People & Places Sunday, Feb. 24
Illegal immigration from a doctor’s perspective
Dr. Ada Fisher will speak on ‘Illegal Immigration From a Doctor’s Perspective,’ at the Rowan Tea Party meeting, Tuesday, Feb. 26, at Bluebay Seafood Restaurant on Statesville Blvd. Dinner on your own is at about 6 p.m. and the meeting begins at 7 p.m.
Rowan Redbuds Garden Club
The Rowan Redbuds Garden Club met Thursday, Feb. 21, in the Stanback Room at Rowan Public Library. President Carolyn Alexander presided. We made Teacup Succulent Gardens, led by Joanne Stewart. If you are interested in visiting the club, call 704-637-0928 for more information.
AARP Chapter installs new officers
The Salisbury-Rowan AARP Chapter 4314 installed officers for 2019 at the January meeting. The installing officer was chapter historian and legislative action chair, Jerry Shelby.
New officers are: president, Sylvia Fosha; vice president, Marianne Orr; secretary, Gary Foster; treasurer, Doreece Brown.
The following members will serve on the board and as committee chairs: Malinda Foster, Calling, Friendship, and Public Relations; Melody Reid, Health & Wellness; Eileen Hanson-Kelly, Community Service; Jerry Shelby, Historian and Legislative Action; Rosetta Jackson, Social & Recreation; Barbara Sifford, Membership.
Outgoing 2018 officers are: vice-president, Bill Gill; secretary, Marianne Orr; treasurer, Eileen Hanson-Kelly.
AARP is a national non-profit, nonpartisan membership organization that helps seniors maintain independence and exercise choice and control.
Chapter 4314 meetings are on first Thursdays at 1 p.m. at Rufty-Holmes Senior Center on Martin Luther King Jr. Avenue and include a brief business session, a program of educational or entertainment, and refreshments or a planned meal.
All residents age 50+ are invited to visit or join; you do not have to be retired. Annual chapter dues are $4. For more information call 704-216-7714.
Piedmont Down Syndrome Support has new name
WINSTON-SALEM — The Piedmont Down Syndrome Support Network (PDSSN) has undergone an official name change and will now be known as the Down Syndrome Association of Greater Winston-Salem, a nonprofit organization which provides support and information to parents of children and adults with Down syndrome.
Learn more at www.pdssn.org
Republican convention and precinct meetings
The Rowan County Republican convention and precinct meetings will be held Saturday, March 2 at the Rowan County Administration Building, 30 W. Innes St. Registration: 8:15-9 a.m., precinct meetings and convention follow. Fee of $10 may be paid with cash or check. Business included election of precinct chairs and vice chairs, executive committee member officers and members at large. Info: 704-232-4047.
The Kneeling Gardeners
KANNAPOLIS — The Kneeling Gardeners met on Jan. 28 at Trinity United Methodist Church. Guest speaker for the meeting was Hunter Barrier from the Piedmont Research Station in Rowan County. He is also the Agricultural Research Manager for the Horticulture Research Unit and serves as the program coordinator for NC Department of Agriculture’s New and Emerging Crops Program. Hunter is a native of Rowan County and attended NC State University, earning a bachelors and masters degree in horticultural science. Hunter’s previous experiences in agriculture industries include owning and operating a lawn care business growing produce and selling at farmer’s markets, researching the effects of agronomic practices on beneficial health compounds found in plants, and teaching high school agriculture.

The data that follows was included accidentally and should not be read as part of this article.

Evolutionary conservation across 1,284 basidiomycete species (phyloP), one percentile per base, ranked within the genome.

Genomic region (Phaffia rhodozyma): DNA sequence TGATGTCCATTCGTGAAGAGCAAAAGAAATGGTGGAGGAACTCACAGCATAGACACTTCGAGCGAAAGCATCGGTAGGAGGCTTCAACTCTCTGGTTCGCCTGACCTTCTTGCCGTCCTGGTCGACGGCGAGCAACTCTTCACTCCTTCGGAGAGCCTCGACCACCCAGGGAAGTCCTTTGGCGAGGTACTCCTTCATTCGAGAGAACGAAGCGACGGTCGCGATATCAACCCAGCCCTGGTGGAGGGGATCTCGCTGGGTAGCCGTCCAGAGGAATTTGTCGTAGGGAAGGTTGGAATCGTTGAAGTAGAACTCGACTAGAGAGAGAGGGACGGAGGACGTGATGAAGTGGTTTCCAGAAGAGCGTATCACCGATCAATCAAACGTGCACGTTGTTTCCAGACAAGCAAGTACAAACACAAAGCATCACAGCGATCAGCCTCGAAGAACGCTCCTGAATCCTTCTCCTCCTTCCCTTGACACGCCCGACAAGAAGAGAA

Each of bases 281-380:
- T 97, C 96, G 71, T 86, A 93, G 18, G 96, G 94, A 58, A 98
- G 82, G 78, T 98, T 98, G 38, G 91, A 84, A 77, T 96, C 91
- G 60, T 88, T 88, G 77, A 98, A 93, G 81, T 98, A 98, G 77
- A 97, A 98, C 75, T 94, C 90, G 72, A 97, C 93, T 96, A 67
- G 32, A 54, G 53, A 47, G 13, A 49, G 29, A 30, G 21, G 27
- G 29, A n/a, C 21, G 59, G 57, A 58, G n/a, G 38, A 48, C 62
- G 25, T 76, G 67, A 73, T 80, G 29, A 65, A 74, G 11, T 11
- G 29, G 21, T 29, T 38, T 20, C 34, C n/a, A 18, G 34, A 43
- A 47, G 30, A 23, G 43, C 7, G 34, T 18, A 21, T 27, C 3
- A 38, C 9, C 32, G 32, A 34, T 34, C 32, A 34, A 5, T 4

There are 19 research stations in North Carolina, each with unique climate and soil conditions, giving researchers a living laboratory in which to investigate a variety of regional crops, forestry concerns, livestock, poultry and aquaculture. The Division supports these studies by providing land, water, equipment, buildings and staff.
Agriculture is North Carolina’s number one industry. Food, forestry, and fiber account for 1/6 of NC income. North Carolina is number one in the nation for tobacco and sweet potatoes, second for poultry and eggs, and third for pork and trout. Estimates predict that we will have 9 billion people by 2050. This means that we only have 31 cropping seasons to increase our food production to be ready. The mission of the Research Station is to manage crop and livestock facilities that serve as a platform for agriculture research to make farming more efficient, productive and profitable, while remaining a sound environment and providing consumers safe and affordable products. Industrial hemp is the number one emerging crop. Pollinator plots include sunflowers and cosmos. 170 cows are milked daily on the 1044-acre station. Poultry is tested free range vs. caged for health and size.
The club hopes to take a day trip in the early summer to the Research Station. There is a tram available for the tour and admission is free.
If you are interested in gardening join us Feb. 25 at 7 p.m. Tanya Sumerel from Honeysuckle Hill Bee Farm will be our speaker.
Taste of Abundance
Save The Date: Trinity Living Center is preparing for its inaugural soup fundraiser, Taste of Abundance, to will be held March 18 at the center, 1416-A S. Martin Luther King Jr. Ave. Your ticket will allow you to sample different soups and participate in a beer and wine tasting; a ticket option is also available that includes a hand-thrown pottery bowl.
Trinity Living Center offers adult day services. A simple soup ticket purchase has the potential to make a life changing impact. For more information about the Taste of Abundance event and how to purchase a ticket, call 704-637-3940.
By Maggie Blackwell for the Salisbury Post The bones of the kayak span the garage; the easternmost end extends beyond,... read more